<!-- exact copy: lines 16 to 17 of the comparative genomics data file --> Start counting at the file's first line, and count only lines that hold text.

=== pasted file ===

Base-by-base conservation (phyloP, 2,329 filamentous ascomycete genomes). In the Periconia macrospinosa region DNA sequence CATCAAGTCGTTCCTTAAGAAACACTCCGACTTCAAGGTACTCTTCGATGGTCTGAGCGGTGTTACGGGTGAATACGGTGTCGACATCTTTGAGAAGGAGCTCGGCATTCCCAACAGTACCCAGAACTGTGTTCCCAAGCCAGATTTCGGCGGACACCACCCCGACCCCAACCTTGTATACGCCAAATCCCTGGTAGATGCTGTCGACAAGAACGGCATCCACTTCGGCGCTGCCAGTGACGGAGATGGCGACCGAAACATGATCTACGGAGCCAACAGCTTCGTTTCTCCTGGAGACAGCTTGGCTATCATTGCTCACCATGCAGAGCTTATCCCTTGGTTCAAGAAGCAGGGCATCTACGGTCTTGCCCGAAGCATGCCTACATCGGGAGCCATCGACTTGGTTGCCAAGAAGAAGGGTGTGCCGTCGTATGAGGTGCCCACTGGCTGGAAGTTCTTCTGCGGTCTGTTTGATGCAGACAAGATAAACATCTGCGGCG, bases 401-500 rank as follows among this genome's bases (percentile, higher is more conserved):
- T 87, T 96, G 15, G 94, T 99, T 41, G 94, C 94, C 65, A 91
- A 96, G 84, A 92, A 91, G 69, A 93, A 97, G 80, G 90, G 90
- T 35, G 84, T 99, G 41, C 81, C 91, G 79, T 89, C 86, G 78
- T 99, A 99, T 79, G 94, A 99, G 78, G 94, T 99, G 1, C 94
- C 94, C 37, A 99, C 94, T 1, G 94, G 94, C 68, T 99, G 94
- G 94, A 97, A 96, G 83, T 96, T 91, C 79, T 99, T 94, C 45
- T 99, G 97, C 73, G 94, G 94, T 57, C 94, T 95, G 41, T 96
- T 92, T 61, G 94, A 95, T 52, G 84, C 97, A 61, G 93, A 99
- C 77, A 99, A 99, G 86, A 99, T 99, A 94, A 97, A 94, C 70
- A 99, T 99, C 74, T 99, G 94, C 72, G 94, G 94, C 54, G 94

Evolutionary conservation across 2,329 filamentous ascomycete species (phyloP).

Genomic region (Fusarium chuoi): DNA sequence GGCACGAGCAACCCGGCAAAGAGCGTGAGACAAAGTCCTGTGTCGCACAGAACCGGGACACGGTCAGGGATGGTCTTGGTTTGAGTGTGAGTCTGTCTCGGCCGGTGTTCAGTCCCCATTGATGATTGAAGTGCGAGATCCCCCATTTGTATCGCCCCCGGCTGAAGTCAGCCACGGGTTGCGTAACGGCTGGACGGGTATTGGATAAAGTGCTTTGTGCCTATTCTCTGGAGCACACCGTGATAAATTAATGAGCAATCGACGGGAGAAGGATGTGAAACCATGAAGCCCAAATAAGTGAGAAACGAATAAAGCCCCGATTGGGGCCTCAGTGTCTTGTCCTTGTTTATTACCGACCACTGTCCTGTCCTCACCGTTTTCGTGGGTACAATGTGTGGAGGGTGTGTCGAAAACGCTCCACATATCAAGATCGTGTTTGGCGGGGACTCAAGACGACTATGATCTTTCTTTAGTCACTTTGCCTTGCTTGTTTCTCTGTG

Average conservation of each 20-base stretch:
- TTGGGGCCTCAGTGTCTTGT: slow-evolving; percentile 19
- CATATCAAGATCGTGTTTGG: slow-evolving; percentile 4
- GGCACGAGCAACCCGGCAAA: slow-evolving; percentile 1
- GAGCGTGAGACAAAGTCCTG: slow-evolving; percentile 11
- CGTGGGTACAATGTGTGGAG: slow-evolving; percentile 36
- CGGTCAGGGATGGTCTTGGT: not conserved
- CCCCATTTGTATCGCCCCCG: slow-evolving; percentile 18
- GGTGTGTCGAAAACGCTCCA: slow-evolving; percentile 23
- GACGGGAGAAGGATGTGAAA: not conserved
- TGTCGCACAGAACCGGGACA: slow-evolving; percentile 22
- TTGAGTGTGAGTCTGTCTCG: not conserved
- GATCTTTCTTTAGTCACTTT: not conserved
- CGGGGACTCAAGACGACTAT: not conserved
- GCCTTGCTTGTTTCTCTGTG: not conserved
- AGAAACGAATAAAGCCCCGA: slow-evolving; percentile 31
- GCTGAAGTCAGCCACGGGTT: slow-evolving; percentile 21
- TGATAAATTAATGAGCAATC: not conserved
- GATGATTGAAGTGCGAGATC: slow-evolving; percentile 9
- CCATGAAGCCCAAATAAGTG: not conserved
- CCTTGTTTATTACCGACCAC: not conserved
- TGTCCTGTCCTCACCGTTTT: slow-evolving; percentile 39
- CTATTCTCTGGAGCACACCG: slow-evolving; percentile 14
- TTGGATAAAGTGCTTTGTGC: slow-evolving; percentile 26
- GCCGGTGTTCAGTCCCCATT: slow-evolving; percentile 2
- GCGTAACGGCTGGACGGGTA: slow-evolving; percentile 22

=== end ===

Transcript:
- CATATCAAGATCGTGTTTGG: slow-evolving; percentile 4
- GGCACGAGCAACCCGGCAAA: slow-evolving; percentile 1